By recording the statistics of the important aspects of your business and compiling them into usable (for you!) data sets, you can better evaluate which marketing tactics actually bring you results. In addition to analyzing your logs to compare different sources of traffic, consider keeping a marketing diary where you record all of your marketing steps in order to cross-reference them with the traffic data. Record every ad you run, every mailing you send out, every coupon you add or remove and annotate your traffic charts with this information.
This will help you to see the results of your marketing in more detail: for example instead of seeing 3000 new visitors and 200 new sales as a result of last month’s email marketing, you will be able to break down these numbers into each single newsletter you sent out. You can then evaluate these against each other, and against other traffic sources.

This approach will ensure that you get a complete and more realistic picture of what’s working and what’s not by measuring your marketing actions one by one as well as evaluating and assessing your marketing strategy as a whole.

Do your market research

In addition to data-mining, you can derive valuable insight from those who are the lifeblood of your business: your customers. It is important to continue doing your market research periodically, and not just before launching your affiliate business. Integrate market research into your bi-annual business check-up to stay ahead of changing consumer behavior or preferences.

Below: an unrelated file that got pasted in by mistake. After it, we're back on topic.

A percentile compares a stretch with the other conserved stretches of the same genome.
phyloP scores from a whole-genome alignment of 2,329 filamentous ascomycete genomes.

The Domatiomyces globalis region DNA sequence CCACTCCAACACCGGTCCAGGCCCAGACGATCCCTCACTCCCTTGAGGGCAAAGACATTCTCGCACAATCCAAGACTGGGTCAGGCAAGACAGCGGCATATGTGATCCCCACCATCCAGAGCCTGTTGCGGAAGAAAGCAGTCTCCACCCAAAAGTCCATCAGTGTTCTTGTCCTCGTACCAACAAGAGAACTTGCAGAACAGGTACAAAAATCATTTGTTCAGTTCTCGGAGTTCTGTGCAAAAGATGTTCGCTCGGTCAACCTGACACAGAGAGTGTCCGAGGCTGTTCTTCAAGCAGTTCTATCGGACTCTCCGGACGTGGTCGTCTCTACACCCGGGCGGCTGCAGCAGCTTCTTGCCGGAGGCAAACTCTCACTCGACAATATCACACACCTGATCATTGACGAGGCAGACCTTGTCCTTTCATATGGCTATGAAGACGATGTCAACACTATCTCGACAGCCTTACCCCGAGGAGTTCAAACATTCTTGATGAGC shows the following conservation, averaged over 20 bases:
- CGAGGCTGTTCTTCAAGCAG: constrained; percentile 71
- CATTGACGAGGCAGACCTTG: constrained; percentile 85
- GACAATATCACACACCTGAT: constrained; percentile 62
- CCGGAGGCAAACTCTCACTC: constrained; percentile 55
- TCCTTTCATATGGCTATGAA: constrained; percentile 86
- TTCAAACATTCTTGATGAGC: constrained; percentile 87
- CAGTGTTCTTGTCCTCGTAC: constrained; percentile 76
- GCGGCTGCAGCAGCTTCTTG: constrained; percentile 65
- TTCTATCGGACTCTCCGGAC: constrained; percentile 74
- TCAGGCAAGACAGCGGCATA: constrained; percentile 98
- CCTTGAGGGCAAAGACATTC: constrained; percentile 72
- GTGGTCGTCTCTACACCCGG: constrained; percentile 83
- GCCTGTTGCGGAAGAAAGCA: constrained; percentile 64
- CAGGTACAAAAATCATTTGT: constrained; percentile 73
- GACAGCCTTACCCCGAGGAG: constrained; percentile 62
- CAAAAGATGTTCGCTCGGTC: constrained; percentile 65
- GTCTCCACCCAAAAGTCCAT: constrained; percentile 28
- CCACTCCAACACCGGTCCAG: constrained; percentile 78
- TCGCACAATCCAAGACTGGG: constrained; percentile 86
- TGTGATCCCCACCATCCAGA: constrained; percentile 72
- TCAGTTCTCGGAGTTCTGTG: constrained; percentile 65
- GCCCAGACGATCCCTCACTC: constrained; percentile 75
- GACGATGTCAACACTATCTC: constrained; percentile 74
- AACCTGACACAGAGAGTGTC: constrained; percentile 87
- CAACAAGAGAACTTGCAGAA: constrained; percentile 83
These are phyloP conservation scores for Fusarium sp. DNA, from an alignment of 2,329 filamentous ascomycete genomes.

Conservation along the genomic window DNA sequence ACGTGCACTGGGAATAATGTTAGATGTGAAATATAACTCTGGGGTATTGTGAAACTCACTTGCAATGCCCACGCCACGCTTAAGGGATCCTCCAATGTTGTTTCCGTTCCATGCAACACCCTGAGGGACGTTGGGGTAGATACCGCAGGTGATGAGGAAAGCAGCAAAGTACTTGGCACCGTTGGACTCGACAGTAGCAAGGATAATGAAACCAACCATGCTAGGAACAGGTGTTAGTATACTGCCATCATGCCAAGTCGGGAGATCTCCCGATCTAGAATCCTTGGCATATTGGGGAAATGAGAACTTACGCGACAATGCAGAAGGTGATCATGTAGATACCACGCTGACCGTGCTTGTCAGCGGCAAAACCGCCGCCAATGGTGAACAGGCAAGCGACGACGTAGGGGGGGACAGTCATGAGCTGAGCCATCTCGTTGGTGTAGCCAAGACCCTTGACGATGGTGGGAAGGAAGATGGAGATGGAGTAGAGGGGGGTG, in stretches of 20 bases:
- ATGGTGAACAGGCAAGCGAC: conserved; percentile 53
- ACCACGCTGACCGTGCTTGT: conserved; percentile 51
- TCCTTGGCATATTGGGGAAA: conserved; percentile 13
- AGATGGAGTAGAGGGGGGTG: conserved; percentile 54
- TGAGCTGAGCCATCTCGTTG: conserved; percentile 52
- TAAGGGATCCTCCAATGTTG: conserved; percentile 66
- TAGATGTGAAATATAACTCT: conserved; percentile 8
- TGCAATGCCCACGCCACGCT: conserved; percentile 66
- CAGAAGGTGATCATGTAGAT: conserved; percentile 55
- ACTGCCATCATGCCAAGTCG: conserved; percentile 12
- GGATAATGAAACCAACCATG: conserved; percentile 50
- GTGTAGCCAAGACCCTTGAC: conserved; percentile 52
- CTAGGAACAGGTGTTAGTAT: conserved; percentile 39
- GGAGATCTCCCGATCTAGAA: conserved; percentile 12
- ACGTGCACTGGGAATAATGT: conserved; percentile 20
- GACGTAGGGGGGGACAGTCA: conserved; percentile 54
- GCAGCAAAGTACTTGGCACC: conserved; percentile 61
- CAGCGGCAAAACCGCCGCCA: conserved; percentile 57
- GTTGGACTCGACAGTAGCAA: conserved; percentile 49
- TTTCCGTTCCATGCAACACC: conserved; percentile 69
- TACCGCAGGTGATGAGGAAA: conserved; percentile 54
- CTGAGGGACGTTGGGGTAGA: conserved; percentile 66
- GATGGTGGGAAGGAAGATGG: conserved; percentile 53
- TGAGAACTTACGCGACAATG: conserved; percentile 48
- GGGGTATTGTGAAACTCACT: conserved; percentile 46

Analyze the email that you receive from visitors commenting on your site. If you have a forum or guestbook, keep an eye out for insights into what people like and dislike on the site. If you don’t have any interactive features on your site, you can always turn to industry message boards, blogs or other online communities, where thousands of net users are discussing every single product and service on earth. Run a survey with simple questions about what users are looking for in your site. There are inexpensive, even free scripts and services out there providing online survey tools that are easy to set up and use.

Weeding out what’s not working

By carefully analyzing your stats and sales data you will have an overview of what parts of your business (be them merchant relationships, networks, product categories, pages on the site or marketing efforts) are most successful, and which ones aren’t working. Obviously you want to concentrate on those things that bring the visitors and the sales, but it is too easy to just leave the unsuccessful pages or merchant relationships on the site, just in case something magical happens and they start performing like you hoped they would by now. In most cases, there is a good reason why something is not working, and unless you can remedy the problem, it’s best to move on. Remove the non-performing products, product categories and pages and don’t waste any more of your valuable time on them. Unsuccessful efforts require maintenance as well, and will only suck away your time without gving you any benefits or motivating successes.
If a merchant or product category has not produced a single sale in the past couple of months and you didn’t find the time to make any efforts to find out why or change things around, there is a good chance you won’t touch them in the next 3 months either. You’d better move on to your next idea or dedicate more resources to the successful parts of your business.

In addition to the products that do not work sales-wise, there are those that do not work, literally. We are talking broken links here. In the affiliate industry you are earning your living through links, so it is absolutely vital to check your links periodically to find dead or outdated product links. In addition to ensuring that links from your site are functioning, it is a good idea to regularly do a check whether they still point to the things you think they are pointing to. Merchants change their product selection, offers expire, advertisers expire from the networks (in which case you lead your visitor to an error message on the network’s site, not very user-friendly, is it?), etc.